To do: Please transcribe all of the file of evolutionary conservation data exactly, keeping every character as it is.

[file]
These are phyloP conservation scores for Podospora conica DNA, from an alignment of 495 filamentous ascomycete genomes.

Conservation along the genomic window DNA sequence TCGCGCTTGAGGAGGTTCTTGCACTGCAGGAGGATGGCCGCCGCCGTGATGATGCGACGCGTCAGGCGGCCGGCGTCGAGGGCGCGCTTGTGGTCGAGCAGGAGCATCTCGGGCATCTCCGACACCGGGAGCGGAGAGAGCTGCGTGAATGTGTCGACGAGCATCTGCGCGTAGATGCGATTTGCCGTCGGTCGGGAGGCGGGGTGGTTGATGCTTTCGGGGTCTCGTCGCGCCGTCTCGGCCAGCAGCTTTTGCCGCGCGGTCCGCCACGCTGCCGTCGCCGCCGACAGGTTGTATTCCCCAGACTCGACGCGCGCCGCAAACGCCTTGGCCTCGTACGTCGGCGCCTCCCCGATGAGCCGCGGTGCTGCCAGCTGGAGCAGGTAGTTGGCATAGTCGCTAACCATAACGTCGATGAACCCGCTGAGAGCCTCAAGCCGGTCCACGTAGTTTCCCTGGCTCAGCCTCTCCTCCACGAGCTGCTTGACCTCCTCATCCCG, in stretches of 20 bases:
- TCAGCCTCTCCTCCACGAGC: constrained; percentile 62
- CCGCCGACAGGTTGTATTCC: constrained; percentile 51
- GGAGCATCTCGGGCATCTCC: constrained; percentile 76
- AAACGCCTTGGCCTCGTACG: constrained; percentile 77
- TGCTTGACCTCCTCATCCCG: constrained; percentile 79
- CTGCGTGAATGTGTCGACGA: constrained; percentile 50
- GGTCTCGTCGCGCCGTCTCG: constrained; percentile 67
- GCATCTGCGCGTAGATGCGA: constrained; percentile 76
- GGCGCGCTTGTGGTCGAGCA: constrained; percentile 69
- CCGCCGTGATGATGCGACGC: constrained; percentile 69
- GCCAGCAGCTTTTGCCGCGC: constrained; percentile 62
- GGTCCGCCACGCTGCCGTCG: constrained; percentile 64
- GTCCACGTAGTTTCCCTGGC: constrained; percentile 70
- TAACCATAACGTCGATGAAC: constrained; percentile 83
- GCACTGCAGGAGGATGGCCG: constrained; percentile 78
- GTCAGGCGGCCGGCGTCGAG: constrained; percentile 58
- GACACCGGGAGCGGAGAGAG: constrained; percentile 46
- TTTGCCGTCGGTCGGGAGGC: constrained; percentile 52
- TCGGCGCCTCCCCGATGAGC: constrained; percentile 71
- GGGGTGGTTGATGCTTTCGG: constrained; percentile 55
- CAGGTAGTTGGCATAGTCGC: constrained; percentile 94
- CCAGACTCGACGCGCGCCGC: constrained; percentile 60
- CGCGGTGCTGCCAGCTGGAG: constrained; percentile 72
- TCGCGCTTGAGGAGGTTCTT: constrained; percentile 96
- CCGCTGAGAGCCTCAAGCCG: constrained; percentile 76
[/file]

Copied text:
These are phyloP conservation scores for Podospora conica DNA, from an alignment of 495 filamentous ascomycete genomes.

Conservation along the genomic window DNA sequence TCGCGCTTGAGGAGGTTCTTGCACTGCAGGAGGATGGCCGCCGCCGTGATGATGCGACGCGTCAGGCGGCCGGCGTCGAGGGCGCGCTTGTGGTCGAGCAGGAGCATCTCGGGCATCTCCGACACCGGGAGCGGAGAGAGCTGCGTGAATGTGTCGACGAGCATCTGCGCGTAGATGCGATTTGCCGTCGGTCGGGAGGCGGGGTGGTTGATGCTTTCGGGGTCTCGTCGCGCCGTCTCGGCCAGCAGCTTTTGCCGCGCGGTCCGCCACGCTGCCGTCGCCGCCGACAGGTTGTATTCCCCAGACTCGACGCGCGCCGCAAACGCCTTGGCCTCGTACGTCGGCGCCTCCCCGATGAGCCGCGGTGCTGCCAGCTGGAGCAGGTAGTTGGCATAGTCGCTAACCATAACGTCGATGAACCCGCTGAGAGCCTCAAGCCGGTCCACGTAGTTTCCCTGGCTCAGCCTCTCCTCCACGAGCTGCTTGACCTCCTCATCCCG, in stretches of 20 bases:
- TCAGCCTCTCCTCCACGAGC: constrained; percentile 62
- CCGCCGACAGGTTGTATTCC: constrained; percentile 51
- GGAGCATCTCGGGCATCTCC: constrained; percentile 76
- AAACGCCTTGGCCTCGTACG: constrained; percentile 77
- TGCTTGACCTCCTCATCCCG: constrained; percentile 79
- CTGCGTGAATGTGTCGACGA: constrained; percentile 50
- GGTCTCGTCGCGCCGTCTCG: constrained; percentile 67
- GCATCTGCGCGTAGATGCGA: constrained; percentile 76
- GGCGCGCTTGTGGTCGAGCA: constrained; percentile 69
- CCGCCGTGATGATGCGACGC: constrained; percentile 69
- GCCAGCAGCTTTTGCCGCGC: constrained; percentile 62
- GGTCCGCCACGCTGCCGTCG: constrained; percentile 64
- GTCCACGTAGTTTCCCTGGC: constrained; percentile 70
- TAACCATAACGTCGATGAAC: constrained; percentile 83
- GCACTGCAGGAGGATGGCCG: constrained; percentile 78
- GTCAGGCGGCCGGCGTCGAG: constrained; percentile 58
- GACACCGGGAGCGGAGAGAG: constrained; percentile 46
- TTTGCCGTCGGTCGGGAGGC: constrained; percentile 52
- TCGGCGCCTCCCCGATGAGC: constrained; percentile 71
- GGGGTGGTTGATGCTTTCGG: constrained; percentile 55
- CAGGTAGTTGGCATAGTCGC: constrained; percentile 94
- CCAGACTCGACGCGCGCCGC: constrained; percentile 60
- CGCGGTGCTGCCAGCTGGAG: constrained; percentile 72
- TCGCGCTTGAGGAGGTTCTT: constrained; percentile 96
- CCGCTGAGAGCCTCAAGCCG: constrained; percentile 76